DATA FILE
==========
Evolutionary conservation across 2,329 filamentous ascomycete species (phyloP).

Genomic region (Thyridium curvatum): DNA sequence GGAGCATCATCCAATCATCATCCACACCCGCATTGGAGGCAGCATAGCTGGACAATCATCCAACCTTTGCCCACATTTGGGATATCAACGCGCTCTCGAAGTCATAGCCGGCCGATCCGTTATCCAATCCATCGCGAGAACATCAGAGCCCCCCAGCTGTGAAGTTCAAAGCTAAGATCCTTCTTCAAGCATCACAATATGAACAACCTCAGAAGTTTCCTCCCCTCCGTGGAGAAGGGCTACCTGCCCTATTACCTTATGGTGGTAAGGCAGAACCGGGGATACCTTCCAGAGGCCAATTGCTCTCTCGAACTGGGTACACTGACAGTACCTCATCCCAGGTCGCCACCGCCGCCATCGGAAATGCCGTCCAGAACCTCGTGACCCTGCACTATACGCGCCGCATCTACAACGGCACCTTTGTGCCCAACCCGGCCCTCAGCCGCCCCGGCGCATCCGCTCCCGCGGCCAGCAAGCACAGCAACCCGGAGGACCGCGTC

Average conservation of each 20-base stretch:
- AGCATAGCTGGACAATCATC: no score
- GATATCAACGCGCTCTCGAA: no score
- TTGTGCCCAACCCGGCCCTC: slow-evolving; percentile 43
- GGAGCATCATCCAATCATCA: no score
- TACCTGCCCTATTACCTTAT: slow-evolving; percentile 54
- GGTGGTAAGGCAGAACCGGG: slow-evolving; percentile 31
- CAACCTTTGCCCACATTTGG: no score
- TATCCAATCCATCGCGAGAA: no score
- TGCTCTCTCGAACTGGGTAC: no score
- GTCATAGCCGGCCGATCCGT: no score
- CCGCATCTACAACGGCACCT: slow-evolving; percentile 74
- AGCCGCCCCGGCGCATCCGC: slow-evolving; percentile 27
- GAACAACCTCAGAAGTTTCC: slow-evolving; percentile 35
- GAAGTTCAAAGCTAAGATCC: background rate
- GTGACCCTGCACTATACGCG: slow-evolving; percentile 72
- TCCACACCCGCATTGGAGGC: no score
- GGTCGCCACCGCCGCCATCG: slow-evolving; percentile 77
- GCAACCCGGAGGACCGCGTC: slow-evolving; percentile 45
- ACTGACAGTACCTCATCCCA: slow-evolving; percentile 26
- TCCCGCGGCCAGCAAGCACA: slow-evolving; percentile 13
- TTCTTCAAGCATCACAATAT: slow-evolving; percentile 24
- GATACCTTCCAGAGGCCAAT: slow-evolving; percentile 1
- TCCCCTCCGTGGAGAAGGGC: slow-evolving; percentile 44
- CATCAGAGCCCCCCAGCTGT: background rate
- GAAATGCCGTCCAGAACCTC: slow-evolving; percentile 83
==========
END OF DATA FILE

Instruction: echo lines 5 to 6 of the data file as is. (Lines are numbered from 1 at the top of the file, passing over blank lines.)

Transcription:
- GATATCAACGCGCTCTCGAA: no score
- TTGTGCCCAACCCGGCCCTC: slow-evolving; percentile 43